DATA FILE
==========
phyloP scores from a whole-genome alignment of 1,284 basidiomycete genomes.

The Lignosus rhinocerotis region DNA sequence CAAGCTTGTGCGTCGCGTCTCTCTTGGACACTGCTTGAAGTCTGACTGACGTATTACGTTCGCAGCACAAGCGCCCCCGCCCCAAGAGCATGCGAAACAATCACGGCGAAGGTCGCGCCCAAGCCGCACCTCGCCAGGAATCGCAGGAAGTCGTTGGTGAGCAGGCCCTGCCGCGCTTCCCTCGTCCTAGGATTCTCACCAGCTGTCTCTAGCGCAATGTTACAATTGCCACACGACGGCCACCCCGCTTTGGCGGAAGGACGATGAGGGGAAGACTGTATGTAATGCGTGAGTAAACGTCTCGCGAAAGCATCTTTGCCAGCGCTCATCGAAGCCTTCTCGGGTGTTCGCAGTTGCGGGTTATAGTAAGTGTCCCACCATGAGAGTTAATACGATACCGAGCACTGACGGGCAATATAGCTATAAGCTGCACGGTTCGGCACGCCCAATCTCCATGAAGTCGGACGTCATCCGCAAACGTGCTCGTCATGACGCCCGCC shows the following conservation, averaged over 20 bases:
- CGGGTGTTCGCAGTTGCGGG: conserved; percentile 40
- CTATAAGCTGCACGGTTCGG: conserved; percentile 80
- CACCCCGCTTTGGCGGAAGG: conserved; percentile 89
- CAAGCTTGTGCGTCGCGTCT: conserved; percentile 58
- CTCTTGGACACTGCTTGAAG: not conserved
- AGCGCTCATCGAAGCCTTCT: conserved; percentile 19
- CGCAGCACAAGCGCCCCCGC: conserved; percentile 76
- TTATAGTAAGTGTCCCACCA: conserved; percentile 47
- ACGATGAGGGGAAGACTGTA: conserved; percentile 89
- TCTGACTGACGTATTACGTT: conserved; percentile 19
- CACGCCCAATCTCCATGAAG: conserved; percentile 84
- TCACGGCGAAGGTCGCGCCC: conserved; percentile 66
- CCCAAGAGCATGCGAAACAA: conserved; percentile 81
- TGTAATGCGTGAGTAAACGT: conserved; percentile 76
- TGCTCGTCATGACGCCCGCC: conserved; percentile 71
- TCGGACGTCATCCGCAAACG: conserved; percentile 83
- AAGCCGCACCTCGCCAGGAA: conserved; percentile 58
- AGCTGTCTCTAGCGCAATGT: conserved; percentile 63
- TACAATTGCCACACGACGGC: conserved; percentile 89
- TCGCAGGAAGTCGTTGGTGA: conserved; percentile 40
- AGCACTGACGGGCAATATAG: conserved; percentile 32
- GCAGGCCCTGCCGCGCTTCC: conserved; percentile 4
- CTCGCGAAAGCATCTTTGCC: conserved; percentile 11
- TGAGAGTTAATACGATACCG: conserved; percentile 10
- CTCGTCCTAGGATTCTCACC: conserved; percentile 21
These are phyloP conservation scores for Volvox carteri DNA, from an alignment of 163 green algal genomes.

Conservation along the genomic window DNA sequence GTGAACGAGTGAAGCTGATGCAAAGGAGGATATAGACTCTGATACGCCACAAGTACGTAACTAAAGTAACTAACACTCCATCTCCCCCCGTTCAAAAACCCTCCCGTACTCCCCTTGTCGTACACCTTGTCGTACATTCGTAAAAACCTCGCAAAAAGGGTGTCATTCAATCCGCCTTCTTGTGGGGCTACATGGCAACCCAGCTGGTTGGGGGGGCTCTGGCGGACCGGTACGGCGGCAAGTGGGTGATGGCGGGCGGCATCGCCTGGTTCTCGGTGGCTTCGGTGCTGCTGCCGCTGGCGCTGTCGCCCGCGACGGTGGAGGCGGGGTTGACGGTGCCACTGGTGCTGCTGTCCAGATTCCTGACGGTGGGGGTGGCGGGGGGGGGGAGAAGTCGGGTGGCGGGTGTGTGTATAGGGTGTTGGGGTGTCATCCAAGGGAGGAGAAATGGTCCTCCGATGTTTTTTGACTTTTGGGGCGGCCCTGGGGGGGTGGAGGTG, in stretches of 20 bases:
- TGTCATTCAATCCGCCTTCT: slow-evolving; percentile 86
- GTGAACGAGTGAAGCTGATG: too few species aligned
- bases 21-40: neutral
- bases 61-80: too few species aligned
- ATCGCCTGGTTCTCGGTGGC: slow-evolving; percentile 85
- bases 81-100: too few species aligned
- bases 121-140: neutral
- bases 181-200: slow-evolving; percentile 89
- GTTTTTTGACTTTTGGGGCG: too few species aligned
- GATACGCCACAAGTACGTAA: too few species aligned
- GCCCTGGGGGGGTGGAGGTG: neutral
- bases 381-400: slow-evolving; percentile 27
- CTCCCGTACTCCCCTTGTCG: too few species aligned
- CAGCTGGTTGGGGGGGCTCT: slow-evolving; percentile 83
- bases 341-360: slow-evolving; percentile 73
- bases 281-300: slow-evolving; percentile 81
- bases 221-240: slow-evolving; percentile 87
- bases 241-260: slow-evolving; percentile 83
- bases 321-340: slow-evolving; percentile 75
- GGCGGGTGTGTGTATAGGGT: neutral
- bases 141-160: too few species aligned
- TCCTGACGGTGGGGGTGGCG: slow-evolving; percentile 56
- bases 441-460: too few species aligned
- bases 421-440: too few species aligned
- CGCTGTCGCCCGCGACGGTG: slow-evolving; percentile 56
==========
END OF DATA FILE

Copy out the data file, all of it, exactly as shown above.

phyloP scores from a whole-genome alignment of 1,284 basidiomycete genomes.

The Lignosus rhinocerotis region DNA sequence CAAGCTTGTGCGTCGCGTCTCTCTTGGACACTGCTTGAAGTCTGACTGACGTATTACGTTCGCAGCACAAGCGCCCCCGCCCCAAGAGCATGCGAAACAATCACGGCGAAGGTCGCGCCCAAGCCGCACCTCGCCAGGAATCGCAGGAAGTCGTTGGTGAGCAGGCCCTGCCGCGCTTCCCTCGTCCTAGGATTCTCACCAGCTGTCTCTAGCGCAATGTTACAATTGCCACACGACGGCCACCCCGCTTTGGCGGAAGGACGATGAGGGGAAGACTGTATGTAATGCGTGAGTAAACGTCTCGCGAAAGCATCTTTGCCAGCGCTCATCGAAGCCTTCTCGGGTGTTCGCAGTTGCGGGTTATAGTAAGTGTCCCACCATGAGAGTTAATACGATACCGAGCACTGACGGGCAATATAGCTATAAGCTGCACGGTTCGGCACGCCCAATCTCCATGAAGTCGGACGTCATCCGCAAACGTGCTCGTCATGACGCCCGCC shows the following conservation, averaged over 20 bases:
- CGGGTGTTCGCAGTTGCGGG: conserved; percentile 40
- CTATAAGCTGCACGGTTCGG: conserved; percentile 80
- CACCCCGCTTTGGCGGAAGG: conserved; percentile 89
- CAAGCTTGTGCGTCGCGTCT: conserved; percentile 58
- CTCTTGGACACTGCTTGAAG: not conserved
- AGCGCTCATCGAAGCCTTCT: conserved; percentile 19
- CGCAGCACAAGCGCCCCCGC: conserved; percentile 76
- TTATAGTAAGTGTCCCACCA: conserved; percentile 47
- ACGATGAGGGGAAGACTGTA: conserved; percentile 89
- TCTGACTGACGTATTACGTT: conserved; percentile 19
- CACGCCCAATCTCCATGAAG: conserved; percentile 84
- TCACGGCGAAGGTCGCGCCC: conserved; percentile 66
- CCCAAGAGCATGCGAAACAA: conserved; percentile 81
- TGTAATGCGTGAGTAAACGT: conserved; percentile 76
- TGCTCGTCATGACGCCCGCC: conserved; percentile 71
- TCGGACGTCATCCGCAAACG: conserved; percentile 83
- AAGCCGCACCTCGCCAGGAA: conserved; percentile 58
- AGCTGTCTCTAGCGCAATGT: conserved; percentile 63
- TACAATTGCCACACGACGGC: conserved; percentile 89
- TCGCAGGAAGTCGTTGGTGA: conserved; percentile 40
- AGCACTGACGGGCAATATAG: conserved; percentile 32
- GCAGGCCCTGCCGCGCTTCC: conserved; percentile 4
- CTCGCGAAAGCATCTTTGCC: conserved; percentile 11
- TGAGAGTTAATACGATACCG: conserved; percentile 10
- CTCGTCCTAGGATTCTCACC: conserved; percentile 21
These are phyloP conservation scores for Volvox carteri DNA, from an alignment of 163 green algal genomes.

Conservation along the genomic window DNA sequence GTGAACGAGTGAAGCTGATGCAAAGGAGGATATAGACTCTGATACGCCACAAGTACGTAACTAAAGTAACTAACACTCCATCTCCCCCCGTTCAAAAACCCTCCCGTACTCCCCTTGTCGTACACCTTGTCGTACATTCGTAAAAACCTCGCAAAAAGGGTGTCATTCAATCCGCCTTCTTGTGGGGCTACATGGCAACCCAGCTGGTTGGGGGGGCTCTGGCGGACCGGTACGGCGGCAAGTGGGTGATGGCGGGCGGCATCGCCTGGTTCTCGGTGGCTTCGGTGCTGCTGCCGCTGGCGCTGTCGCCCGCGACGGTGGAGGCGGGGTTGACGGTGCCACTGGTGCTGCTGTCCAGATTCCTGACGGTGGGGGTGGCGGGGGGGGGGAGAAGTCGGGTGGCGGGTGTGTGTATAGGGTGTTGGGGTGTCATCCAAGGGAGGAGAAATGGTCCTCCGATGTTTTTTGACTTTTGGGGCGGCCCTGGGGGGGTGGAGGTG, in stretches of 20 bases:
- TGTCATTCAATCCGCCTTCT: slow-evolving; percentile 86
- GTGAACGAGTGAAGCTGATG: too few species aligned
- bases 21-40: neutral
- bases 61-80: too few species aligned
- ATCGCCTGGTTCTCGGTGGC: slow-evolving; percentile 85
- bases 81-100: too few species aligned
- bases 121-140: neutral
- bases 181-200: slow-evolving; percentile 89
- GTTTTTTGACTTTTGGGGCG: too few species aligned
- GATACGCCACAAGTACGTAA: too few species aligned
- GCCCTGGGGGGGTGGAGGTG: neutral
- bases 381-400: slow-evolving; percentile 27
- CTCCCGTACTCCCCTTGTCG: too few species aligned
- CAGCTGGTTGGGGGGGCTCT: slow-evolving; percentile 83
- bases 341-360: slow-evolving; percentile 73
- bases 281-300: slow-evolving; percentile 81
- bases 221-240: slow-evolving; percentile 87
- bases 241-260: slow-evolving; percentile 83
- bases 321-340: slow-evolving; percentile 75
- GGCGGGTGTGTGTATAGGGT: neutral
- bases 141-160: too few species aligned
- TCCTGACGGTGGGGGTGGCG: slow-evolving; percentile 56
- bases 441-460: too few species aligned
- bases 421-440: too few species aligned
- CGCTGTCGCCCGCGACGGTG: slow-evolving; percentile 56